I personally don’t put my faith in any institution. If I didn’t know better I’d probably operate similarly to our friend Arjuna who has posted generously above (and just below so I can comment on it) …
I love Srila Prabhupada, and i thank him everyday, for example. But, when i find Radha-Govinda a sweet enveloping thought, when i sit in That presence after chanting for hours, he does not come in. When, thanks to Krsna’s mercy, for a few minutes i rest in perfect humility, when i burn with pure love, what can even Srila Prabhupada and all his books say to me ? Prabhu, the faith that stands on external authority is not faith. The reliance on external authority signifies the decline of spiritual life, the alienation of the soul. Believe in yourself, Prabhu ! Trust yourself, prabhu !
Perhaps this is a nice sentiment but its not Gaudiya-Vaisnava philosophy. According to Srila Rupa Goswami and every other authority in our line, bhakti certainly DOES depend on an external authority, namely Sri Guru. Srila Prabhupada is the external manifestation of supersoul. I can’t confidently say that every person who has managed to secure guruship within ISKCON can be ascribed the same level of authority but this ‘trust yourself’ new age stuff might be better expressed as ….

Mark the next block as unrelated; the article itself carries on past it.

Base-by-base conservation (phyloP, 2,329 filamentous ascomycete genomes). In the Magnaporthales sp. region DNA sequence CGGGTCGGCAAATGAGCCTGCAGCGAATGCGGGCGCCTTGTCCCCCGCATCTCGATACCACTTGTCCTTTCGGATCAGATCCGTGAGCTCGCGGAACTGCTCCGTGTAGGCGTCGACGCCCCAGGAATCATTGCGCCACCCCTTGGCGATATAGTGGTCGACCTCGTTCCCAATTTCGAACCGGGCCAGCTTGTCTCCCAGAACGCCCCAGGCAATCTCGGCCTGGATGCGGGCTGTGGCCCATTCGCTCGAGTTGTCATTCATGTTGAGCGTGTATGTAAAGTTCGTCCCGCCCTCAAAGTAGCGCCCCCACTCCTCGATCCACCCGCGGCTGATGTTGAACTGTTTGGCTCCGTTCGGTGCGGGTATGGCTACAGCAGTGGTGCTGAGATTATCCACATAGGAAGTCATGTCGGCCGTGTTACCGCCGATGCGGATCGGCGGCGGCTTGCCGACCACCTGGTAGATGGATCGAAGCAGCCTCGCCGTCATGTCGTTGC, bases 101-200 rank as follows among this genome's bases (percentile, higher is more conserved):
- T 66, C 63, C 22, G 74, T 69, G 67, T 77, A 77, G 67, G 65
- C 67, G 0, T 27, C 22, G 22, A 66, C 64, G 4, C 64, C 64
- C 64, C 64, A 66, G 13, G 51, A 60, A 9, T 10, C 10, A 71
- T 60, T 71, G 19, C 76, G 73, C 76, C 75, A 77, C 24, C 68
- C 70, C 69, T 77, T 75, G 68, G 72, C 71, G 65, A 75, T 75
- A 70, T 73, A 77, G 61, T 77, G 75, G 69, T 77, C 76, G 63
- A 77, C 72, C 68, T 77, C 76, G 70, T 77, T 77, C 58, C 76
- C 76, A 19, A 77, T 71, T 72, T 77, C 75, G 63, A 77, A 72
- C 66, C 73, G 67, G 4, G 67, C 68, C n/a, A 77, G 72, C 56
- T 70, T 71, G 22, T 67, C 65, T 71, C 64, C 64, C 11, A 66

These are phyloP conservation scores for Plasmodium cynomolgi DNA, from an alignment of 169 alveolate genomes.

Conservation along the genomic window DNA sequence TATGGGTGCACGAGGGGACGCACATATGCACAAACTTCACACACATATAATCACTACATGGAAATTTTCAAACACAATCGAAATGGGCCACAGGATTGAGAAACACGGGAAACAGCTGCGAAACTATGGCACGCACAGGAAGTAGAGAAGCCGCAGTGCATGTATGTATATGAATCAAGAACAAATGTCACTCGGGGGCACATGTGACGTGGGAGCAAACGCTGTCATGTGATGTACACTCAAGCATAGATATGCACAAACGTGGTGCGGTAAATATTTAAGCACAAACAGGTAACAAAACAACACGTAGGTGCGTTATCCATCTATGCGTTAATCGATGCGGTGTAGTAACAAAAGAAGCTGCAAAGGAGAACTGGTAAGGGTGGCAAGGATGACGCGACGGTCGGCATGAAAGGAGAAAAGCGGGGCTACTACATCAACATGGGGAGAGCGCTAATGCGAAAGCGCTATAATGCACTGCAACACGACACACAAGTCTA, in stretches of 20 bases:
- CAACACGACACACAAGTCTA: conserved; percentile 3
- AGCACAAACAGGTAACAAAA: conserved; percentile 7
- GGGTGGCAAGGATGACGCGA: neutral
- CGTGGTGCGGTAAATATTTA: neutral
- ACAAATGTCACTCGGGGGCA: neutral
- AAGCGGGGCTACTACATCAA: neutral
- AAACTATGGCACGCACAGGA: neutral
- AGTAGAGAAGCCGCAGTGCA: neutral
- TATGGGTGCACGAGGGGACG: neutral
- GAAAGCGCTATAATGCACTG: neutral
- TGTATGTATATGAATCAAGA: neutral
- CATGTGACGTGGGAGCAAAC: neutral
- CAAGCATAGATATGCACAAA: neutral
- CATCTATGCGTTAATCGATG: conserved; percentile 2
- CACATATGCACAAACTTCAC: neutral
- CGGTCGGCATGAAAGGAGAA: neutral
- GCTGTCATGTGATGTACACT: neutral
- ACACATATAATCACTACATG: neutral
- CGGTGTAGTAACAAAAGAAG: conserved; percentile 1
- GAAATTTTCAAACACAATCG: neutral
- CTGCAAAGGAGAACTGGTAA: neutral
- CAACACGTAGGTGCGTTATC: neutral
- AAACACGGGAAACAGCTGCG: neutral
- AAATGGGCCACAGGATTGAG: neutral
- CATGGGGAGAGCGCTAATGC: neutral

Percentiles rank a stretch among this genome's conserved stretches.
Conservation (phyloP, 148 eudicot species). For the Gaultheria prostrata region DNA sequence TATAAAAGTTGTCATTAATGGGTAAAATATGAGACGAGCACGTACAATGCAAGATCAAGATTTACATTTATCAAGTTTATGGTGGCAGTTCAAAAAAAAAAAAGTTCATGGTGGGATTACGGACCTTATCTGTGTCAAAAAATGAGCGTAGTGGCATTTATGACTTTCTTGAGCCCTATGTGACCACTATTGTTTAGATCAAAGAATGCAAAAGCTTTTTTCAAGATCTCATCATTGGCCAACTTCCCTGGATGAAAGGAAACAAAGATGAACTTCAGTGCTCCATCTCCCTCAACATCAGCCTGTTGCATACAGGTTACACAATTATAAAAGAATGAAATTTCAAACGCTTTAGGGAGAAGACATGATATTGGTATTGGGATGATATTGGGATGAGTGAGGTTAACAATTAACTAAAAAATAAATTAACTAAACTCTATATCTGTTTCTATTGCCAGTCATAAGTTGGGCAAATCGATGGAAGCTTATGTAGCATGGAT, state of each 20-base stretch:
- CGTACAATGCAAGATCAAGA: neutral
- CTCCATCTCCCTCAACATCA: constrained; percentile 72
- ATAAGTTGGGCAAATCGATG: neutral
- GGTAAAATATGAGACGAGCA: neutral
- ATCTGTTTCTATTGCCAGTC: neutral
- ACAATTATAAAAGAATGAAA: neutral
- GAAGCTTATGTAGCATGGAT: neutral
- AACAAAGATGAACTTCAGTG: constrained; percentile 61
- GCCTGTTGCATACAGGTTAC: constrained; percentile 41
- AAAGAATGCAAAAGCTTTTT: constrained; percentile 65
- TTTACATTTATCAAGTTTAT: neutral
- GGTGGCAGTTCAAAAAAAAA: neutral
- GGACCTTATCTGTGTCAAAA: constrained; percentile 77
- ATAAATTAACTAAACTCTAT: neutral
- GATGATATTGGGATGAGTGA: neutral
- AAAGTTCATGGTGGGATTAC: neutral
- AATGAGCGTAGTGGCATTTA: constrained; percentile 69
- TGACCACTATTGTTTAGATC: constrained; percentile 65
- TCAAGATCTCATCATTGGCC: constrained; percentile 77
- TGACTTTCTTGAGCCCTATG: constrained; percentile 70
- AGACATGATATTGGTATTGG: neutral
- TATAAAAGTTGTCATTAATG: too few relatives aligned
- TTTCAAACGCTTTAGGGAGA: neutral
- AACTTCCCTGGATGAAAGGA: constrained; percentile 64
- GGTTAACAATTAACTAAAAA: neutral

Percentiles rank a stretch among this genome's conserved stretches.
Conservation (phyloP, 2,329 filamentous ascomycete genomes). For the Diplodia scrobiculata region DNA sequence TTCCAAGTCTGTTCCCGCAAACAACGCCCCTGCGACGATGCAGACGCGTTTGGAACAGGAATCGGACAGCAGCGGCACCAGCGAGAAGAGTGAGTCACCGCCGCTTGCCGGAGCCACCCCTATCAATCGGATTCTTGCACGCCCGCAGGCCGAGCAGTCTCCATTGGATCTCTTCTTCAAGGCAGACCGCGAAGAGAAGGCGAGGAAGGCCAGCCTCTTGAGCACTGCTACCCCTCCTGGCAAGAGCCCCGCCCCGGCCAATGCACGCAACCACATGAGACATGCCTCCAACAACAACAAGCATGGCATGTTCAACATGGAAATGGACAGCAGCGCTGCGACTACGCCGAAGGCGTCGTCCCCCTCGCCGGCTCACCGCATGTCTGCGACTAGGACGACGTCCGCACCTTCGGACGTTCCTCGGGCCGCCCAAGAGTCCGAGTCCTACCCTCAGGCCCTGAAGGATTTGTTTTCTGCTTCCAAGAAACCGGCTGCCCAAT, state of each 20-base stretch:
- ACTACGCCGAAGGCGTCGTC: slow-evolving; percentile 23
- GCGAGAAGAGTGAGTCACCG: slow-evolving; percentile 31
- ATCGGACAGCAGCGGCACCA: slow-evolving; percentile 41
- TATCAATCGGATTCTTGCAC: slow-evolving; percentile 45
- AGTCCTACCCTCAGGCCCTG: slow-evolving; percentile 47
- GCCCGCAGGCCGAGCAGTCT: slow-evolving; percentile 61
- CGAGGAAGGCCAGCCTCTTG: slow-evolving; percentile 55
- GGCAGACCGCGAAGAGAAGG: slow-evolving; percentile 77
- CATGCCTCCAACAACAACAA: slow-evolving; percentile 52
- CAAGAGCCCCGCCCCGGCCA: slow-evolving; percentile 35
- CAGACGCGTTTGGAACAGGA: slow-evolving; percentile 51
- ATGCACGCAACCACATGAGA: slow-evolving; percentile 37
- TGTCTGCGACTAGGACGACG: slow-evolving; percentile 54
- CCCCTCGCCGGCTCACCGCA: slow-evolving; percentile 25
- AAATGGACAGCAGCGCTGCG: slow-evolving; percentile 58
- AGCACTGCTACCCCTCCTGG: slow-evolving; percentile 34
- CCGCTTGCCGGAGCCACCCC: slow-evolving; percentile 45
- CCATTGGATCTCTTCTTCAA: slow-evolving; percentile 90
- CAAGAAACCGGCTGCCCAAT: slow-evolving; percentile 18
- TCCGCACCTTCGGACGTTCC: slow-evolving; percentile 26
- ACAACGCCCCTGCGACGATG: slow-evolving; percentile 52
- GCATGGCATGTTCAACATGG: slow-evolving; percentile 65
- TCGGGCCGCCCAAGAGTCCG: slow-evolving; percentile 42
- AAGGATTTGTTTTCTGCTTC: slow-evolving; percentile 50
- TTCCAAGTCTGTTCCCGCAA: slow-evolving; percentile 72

Wake up! Come to terms with where you are at with Srila Prabhupada and Krishna and, after due deliberation, decide what you want to do about it. Your bhakti is your bhakti. No institution can perform it for you. You can serve the institution is such a way that many more will benefit from your contribution than if you operated independently. This requires discrimination and very real relationships with good trustworthy friends in my experience.